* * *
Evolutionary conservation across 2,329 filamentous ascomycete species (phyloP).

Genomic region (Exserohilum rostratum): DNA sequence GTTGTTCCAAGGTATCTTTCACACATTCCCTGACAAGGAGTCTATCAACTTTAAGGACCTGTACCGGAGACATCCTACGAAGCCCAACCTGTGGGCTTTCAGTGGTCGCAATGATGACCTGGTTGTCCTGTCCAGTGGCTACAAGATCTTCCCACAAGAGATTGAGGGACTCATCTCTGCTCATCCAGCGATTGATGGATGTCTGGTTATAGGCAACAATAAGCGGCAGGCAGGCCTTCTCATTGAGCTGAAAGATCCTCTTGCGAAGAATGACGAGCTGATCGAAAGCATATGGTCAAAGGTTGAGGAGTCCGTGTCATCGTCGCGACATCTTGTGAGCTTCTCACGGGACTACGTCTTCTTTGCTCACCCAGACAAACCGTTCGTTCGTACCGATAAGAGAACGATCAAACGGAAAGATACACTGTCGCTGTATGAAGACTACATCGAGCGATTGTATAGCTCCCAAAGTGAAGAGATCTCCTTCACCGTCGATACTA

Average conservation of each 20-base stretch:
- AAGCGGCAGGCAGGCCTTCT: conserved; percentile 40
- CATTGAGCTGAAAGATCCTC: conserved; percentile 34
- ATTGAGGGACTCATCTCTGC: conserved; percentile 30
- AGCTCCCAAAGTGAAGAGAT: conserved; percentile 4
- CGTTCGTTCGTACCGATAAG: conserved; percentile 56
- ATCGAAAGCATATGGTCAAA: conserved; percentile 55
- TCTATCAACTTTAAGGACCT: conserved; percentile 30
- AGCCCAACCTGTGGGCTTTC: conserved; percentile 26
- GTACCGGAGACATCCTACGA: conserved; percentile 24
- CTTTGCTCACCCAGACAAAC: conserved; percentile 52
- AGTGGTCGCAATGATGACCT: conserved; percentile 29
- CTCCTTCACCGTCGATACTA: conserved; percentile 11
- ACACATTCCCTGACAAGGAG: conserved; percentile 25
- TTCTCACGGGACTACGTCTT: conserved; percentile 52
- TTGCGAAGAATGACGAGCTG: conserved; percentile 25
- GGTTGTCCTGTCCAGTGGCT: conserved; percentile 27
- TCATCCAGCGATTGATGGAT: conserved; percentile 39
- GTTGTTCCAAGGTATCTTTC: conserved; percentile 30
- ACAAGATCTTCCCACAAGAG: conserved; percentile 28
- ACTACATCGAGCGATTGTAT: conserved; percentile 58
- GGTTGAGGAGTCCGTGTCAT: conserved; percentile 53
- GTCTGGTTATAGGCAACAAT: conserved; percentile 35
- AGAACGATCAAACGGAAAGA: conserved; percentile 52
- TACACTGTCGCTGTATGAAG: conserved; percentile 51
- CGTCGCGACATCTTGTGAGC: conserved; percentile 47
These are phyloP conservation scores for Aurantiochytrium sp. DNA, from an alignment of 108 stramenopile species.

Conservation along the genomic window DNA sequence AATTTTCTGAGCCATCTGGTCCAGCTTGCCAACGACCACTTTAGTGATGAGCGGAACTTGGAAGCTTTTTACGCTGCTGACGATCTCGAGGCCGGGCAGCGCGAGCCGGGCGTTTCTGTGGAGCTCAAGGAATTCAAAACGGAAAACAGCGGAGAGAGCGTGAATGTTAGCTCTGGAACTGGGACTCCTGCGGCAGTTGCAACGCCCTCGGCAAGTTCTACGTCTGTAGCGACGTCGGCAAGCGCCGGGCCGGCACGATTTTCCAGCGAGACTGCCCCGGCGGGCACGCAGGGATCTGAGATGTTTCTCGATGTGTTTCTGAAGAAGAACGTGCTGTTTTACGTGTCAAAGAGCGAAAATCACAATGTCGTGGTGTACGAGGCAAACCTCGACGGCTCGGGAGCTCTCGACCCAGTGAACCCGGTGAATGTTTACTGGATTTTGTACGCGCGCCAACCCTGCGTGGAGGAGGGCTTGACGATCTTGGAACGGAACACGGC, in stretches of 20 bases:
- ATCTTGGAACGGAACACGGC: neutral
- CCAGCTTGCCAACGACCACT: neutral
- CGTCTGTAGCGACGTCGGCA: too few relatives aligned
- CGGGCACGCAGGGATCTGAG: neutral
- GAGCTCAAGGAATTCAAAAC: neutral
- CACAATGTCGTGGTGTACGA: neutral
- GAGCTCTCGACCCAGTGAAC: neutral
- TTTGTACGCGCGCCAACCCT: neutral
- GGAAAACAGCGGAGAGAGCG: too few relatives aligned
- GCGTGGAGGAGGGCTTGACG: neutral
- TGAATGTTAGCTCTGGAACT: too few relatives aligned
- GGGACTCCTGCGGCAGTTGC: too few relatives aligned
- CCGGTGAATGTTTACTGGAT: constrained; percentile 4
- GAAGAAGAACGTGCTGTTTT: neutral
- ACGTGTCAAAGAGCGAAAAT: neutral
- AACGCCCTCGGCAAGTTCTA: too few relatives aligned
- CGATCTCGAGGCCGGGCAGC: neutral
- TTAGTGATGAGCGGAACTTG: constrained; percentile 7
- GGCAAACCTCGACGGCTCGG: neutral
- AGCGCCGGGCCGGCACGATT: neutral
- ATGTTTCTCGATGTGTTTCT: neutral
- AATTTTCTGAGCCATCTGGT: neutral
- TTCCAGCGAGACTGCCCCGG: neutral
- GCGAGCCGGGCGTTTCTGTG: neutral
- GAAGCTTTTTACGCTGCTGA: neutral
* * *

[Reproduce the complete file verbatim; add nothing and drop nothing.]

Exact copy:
Evolutionary conservation across 2,329 filamentous ascomycete species (phyloP).

Genomic region (Exserohilum rostratum): DNA sequence GTTGTTCCAAGGTATCTTTCACACATTCCCTGACAAGGAGTCTATCAACTTTAAGGACCTGTACCGGAGACATCCTACGAAGCCCAACCTGTGGGCTTTCAGTGGTCGCAATGATGACCTGGTTGTCCTGTCCAGTGGCTACAAGATCTTCCCACAAGAGATTGAGGGACTCATCTCTGCTCATCCAGCGATTGATGGATGTCTGGTTATAGGCAACAATAAGCGGCAGGCAGGCCTTCTCATTGAGCTGAAAGATCCTCTTGCGAAGAATGACGAGCTGATCGAAAGCATATGGTCAAAGGTTGAGGAGTCCGTGTCATCGTCGCGACATCTTGTGAGCTTCTCACGGGACTACGTCTTCTTTGCTCACCCAGACAAACCGTTCGTTCGTACCGATAAGAGAACGATCAAACGGAAAGATACACTGTCGCTGTATGAAGACTACATCGAGCGATTGTATAGCTCCCAAAGTGAAGAGATCTCCTTCACCGTCGATACTA

Average conservation of each 20-base stretch:
- AAGCGGCAGGCAGGCCTTCT: conserved; percentile 40
- CATTGAGCTGAAAGATCCTC: conserved; percentile 34
- ATTGAGGGACTCATCTCTGC: conserved; percentile 30
- AGCTCCCAAAGTGAAGAGAT: conserved; percentile 4
- CGTTCGTTCGTACCGATAAG: conserved; percentile 56
- ATCGAAAGCATATGGTCAAA: conserved; percentile 55
- TCTATCAACTTTAAGGACCT: conserved; percentile 30
- AGCCCAACCTGTGGGCTTTC: conserved; percentile 26
- GTACCGGAGACATCCTACGA: conserved; percentile 24
- CTTTGCTCACCCAGACAAAC: conserved; percentile 52
- AGTGGTCGCAATGATGACCT: conserved; percentile 29
- CTCCTTCACCGTCGATACTA: conserved; percentile 11
- ACACATTCCCTGACAAGGAG: conserved; percentile 25
- TTCTCACGGGACTACGTCTT: conserved; percentile 52
- TTGCGAAGAATGACGAGCTG: conserved; percentile 25
- GGTTGTCCTGTCCAGTGGCT: conserved; percentile 27
- TCATCCAGCGATTGATGGAT: conserved; percentile 39
- GTTGTTCCAAGGTATCTTTC: conserved; percentile 30
- ACAAGATCTTCCCACAAGAG: conserved; percentile 28
- ACTACATCGAGCGATTGTAT: conserved; percentile 58
- GGTTGAGGAGTCCGTGTCAT: conserved; percentile 53
- GTCTGGTTATAGGCAACAAT: conserved; percentile 35
- AGAACGATCAAACGGAAAGA: conserved; percentile 52
- TACACTGTCGCTGTATGAAG: conserved; percentile 51
- CGTCGCGACATCTTGTGAGC: conserved; percentile 47
These are phyloP conservation scores for Aurantiochytrium sp. DNA, from an alignment of 108 stramenopile species.

Conservation along the genomic window DNA sequence AATTTTCTGAGCCATCTGGTCCAGCTTGCCAACGACCACTTTAGTGATGAGCGGAACTTGGAAGCTTTTTACGCTGCTGACGATCTCGAGGCCGGGCAGCGCGAGCCGGGCGTTTCTGTGGAGCTCAAGGAATTCAAAACGGAAAACAGCGGAGAGAGCGTGAATGTTAGCTCTGGAACTGGGACTCCTGCGGCAGTTGCAACGCCCTCGGCAAGTTCTACGTCTGTAGCGACGTCGGCAAGCGCCGGGCCGGCACGATTTTCCAGCGAGACTGCCCCGGCGGGCACGCAGGGATCTGAGATGTTTCTCGATGTGTTTCTGAAGAAGAACGTGCTGTTTTACGTGTCAAAGAGCGAAAATCACAATGTCGTGGTGTACGAGGCAAACCTCGACGGCTCGGGAGCTCTCGACCCAGTGAACCCGGTGAATGTTTACTGGATTTTGTACGCGCGCCAACCCTGCGTGGAGGAGGGCTTGACGATCTTGGAACGGAACACGGC, in stretches of 20 bases:
- ATCTTGGAACGGAACACGGC: neutral
- CCAGCTTGCCAACGACCACT: neutral
- CGTCTGTAGCGACGTCGGCA: too few relatives aligned
- CGGGCACGCAGGGATCTGAG: neutral
- GAGCTCAAGGAATTCAAAAC: neutral
- CACAATGTCGTGGTGTACGA: neutral
- GAGCTCTCGACCCAGTGAAC: neutral
- TTTGTACGCGCGCCAACCCT: neutral
- GGAAAACAGCGGAGAGAGCG: too few relatives aligned
- GCGTGGAGGAGGGCTTGACG: neutral
- TGAATGTTAGCTCTGGAACT: too few relatives aligned
- GGGACTCCTGCGGCAGTTGC: too few relatives aligned
- CCGGTGAATGTTTACTGGAT: constrained; percentile 4
- GAAGAAGAACGTGCTGTTTT: neutral
- ACGTGTCAAAGAGCGAAAAT: neutral
- AACGCCCTCGGCAAGTTCTA: too few relatives aligned
- CGATCTCGAGGCCGGGCAGC: neutral
- TTAGTGATGAGCGGAACTTG: constrained; percentile 7
- GGCAAACCTCGACGGCTCGG: neutral
- AGCGCCGGGCCGGCACGATT: neutral
- ATGTTTCTCGATGTGTTTCT: neutral
- AATTTTCTGAGCCATCTGGT: neutral
- TTCCAGCGAGACTGCCCCGG: neutral
- GCGAGCCGGGCGTTTCTGTG: neutral
- GAAGCTTTTTACGCTGCTGA: neutral